New study shows smokers smoke less and quit more after big cuts in nicotine in cigarettes

Nicotine is the addictive chemical in cigarettes and the FDA has the authority to require that the nicotine levels in cigarettes to be reduced (although not eliminated).
The suggestion has been made for some time that the FDA should cut the level of nicotine in cigarettes (and other tobacco products) to such a low level that the cigarettes would no longer be addictive.  The biggest concern with this suggestion is that, because smokers smoke to deliver nicotine to their brains, cutting the nicotine content in cigarettes would lead to so-called smoker compensation, where smokers smoke more cigarettes or inhale more deeply in order to get their usual level of nicotine and increase the damage to their health by effectively smoking more. 
Indeed, this is exactly what happened with people who smoke the industry’s “light” cigarettes, which are designed to encourage this (unconscious) behavior.  (The FDA and a federal court now prohibit the companies from using terms like “light” and “mild” to trick smokers, but the companies simply dropped the words and color-coded the packs, something both the FDA and Department of Justice have let them get away with for years.)
Today the New England Journal of Medicine published an important and very well done study. “Randomized Trial of Reduced-Nicotine Standards for Cigarettes,” that showed that this does not have to be the case.
Rather than using the gimmicks that the cigarette companies use to trick smokers into thinking that they are using low nicotine cigarettes, the cigarettes used in this study actually had less nicotine
People in the study were given cigarettes with different amounts of nicotine.  Neither the smokers nor the people conducting the study knew who got which cigarettes.  The investigators followed the smokers for 6 weeks and carefully measured their smoking behavior.
Surprisingly, there was no smoker compensation.
Quite the contrary, the smokers who had been given the cigarettes with the lowest amount of nicotine (0.4 mg of nicotine per gram of tobacco vs. 15.8 mg/g for typical commercial cigarettes) smoked 30% fewer cigarettes than people smoking higher nicotine cigarettes.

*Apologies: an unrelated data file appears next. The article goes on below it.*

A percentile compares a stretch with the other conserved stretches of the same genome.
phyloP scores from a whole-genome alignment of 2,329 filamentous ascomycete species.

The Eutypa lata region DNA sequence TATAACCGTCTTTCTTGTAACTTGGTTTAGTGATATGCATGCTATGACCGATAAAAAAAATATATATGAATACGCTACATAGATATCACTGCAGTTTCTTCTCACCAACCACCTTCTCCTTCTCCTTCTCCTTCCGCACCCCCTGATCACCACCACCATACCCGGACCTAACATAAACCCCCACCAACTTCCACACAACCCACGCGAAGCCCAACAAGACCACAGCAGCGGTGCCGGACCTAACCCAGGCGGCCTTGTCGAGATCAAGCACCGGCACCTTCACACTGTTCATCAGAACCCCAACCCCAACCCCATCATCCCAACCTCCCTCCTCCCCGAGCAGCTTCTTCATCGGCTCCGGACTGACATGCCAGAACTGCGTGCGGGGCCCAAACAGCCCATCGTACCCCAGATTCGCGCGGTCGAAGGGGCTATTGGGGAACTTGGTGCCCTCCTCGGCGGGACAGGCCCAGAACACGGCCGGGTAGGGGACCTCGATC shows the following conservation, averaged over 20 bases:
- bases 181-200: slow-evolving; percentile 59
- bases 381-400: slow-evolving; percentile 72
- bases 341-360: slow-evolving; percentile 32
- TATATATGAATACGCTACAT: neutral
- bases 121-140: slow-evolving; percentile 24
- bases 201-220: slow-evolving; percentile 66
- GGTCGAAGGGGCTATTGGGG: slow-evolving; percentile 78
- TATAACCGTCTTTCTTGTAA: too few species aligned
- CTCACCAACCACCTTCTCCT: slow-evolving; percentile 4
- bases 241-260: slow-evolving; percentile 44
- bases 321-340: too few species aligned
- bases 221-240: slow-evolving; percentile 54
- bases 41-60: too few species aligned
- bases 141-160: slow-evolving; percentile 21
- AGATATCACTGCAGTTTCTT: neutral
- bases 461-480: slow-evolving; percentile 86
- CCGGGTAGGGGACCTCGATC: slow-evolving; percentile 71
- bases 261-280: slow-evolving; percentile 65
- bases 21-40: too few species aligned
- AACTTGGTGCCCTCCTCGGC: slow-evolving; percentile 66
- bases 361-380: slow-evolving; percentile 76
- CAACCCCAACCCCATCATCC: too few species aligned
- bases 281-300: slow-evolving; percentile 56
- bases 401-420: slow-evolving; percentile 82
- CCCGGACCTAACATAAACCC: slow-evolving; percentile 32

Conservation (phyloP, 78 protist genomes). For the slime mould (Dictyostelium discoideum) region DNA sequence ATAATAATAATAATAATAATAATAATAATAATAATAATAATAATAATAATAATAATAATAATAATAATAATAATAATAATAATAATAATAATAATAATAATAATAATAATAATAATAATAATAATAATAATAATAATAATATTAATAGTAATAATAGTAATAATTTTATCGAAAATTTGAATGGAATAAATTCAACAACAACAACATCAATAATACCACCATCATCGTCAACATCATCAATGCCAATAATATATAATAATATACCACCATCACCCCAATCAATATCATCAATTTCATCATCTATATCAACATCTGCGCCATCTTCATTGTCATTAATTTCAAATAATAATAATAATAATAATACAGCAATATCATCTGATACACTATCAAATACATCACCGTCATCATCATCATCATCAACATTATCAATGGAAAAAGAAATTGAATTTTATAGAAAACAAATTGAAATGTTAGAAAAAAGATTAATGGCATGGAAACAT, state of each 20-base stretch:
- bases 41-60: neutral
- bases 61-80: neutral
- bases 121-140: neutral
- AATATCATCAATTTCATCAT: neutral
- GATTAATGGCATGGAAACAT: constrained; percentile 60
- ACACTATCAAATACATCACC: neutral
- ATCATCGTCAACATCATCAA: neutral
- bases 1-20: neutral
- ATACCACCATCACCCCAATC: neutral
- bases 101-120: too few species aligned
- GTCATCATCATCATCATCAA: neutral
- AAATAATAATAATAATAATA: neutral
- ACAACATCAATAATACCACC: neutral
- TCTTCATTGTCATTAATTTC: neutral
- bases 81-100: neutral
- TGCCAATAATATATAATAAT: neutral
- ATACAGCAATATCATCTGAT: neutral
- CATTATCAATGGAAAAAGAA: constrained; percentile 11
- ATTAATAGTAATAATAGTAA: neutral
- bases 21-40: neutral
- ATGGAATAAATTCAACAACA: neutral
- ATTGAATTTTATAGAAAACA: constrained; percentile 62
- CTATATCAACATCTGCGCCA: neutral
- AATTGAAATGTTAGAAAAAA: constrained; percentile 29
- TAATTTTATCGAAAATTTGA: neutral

In addition, people smoking the very low nicotine cigarettes also experienced less craving and were twice as  likely report quit attempts than people smoking the cigarettes with the usual level of nicotine (34.7% vs. 17%).  This finding is particularly important because none of the people recruited to participate in the study said they wanted to quit smoking at the time that they were recruited.
Biological measures also confirmed that the people using low nicotine cigarettes did not change the way that they smoked in a way to get more of the other toxins in cigarettes, another important piece of evidence that smoker compensation was not happening.
This result has very important policy implications:  It shows that if the FDA wanted to (and the Obama Administration allowed them to) issue a rule immediately cutting the nicotine levels by 94% from the current average of  average of 15.8 mg/g to 0.4 mg/g, smokers would not only tolerate it, but they would likely smoke less and be more likely to try and quit altogether.
Moreover, with such low levels of nicotine, kids would probably not take up smoking.
For this to happen, however, the FDA would have to impose similar cuts in nicotine for all tobacco products, including cigars, smokeless, and e-cigarettes.  Otherwise, there is a good chance that people would simply shift to these products or use them to supplement the nicotine they get from cigarettes.
Given this fact, it is unfortunate that the accompanying editorial by Michael Fiore and Timothy Baker the journal published, “Reduced-nicotine cigarettes – A promising regulatory strategy,” did not argue for such a policy.  Instead, they began with the Michael Russell’s 39-year-old hypothesis that “people smoke for the nicotine but die from the tar,” and only argued that nicotine reductions should be for “combustible” tobacco.  In fact they suggested that “as the nicotine yield of combustible cigarettes declines, addicted smokers might switch to other nicotine-containing products, including smokeless tobacco products or electronic nicotine delivery systems [e-cigarettes].”   Most astonishingly, they say that “the development of new products (e.g., an FDA-approved agent that safely and effectively delivered nicotine to [lungs] might further accelerate the decline in combustible cigarette use.”
Leaving aside the fact that such devices have already exist and have been approved by the FDA (nicotine inhalers available for smoking cessation by prescription), this statement explicitly assumes that nicotine is safe.  There is an entire chapter in the 2014 Surgeon General’s report on the dangers (beyond addiction) of nicotine.
While Russell had a good idea 39 years ago, it should not be elevated to the level of dogma.  Current regulation needs to be made taking into account the fact that we now know more about nicotine than we did when he made his suggestion in 1976.
As I noted in an earlier public comment to the FDA, here is how Russell explained his idea that, "It's not the nicotine that kills half of all long-term smokers, it’s the tar” in a later paper:

Since people smoke mainly for nicotine and fail to quit because they are addicted, and since they die mainly from the tar, carbon monoxide and other harmful gases taken in alongside nicotine, and since they chew and snuff tobacco for nicotine but die largely from the nitrosamines and other carcinogens in tobacco, it seems logical to offer either a cleaner product or, better still, an acceptable source of purer, less contaminated nicotine.[i]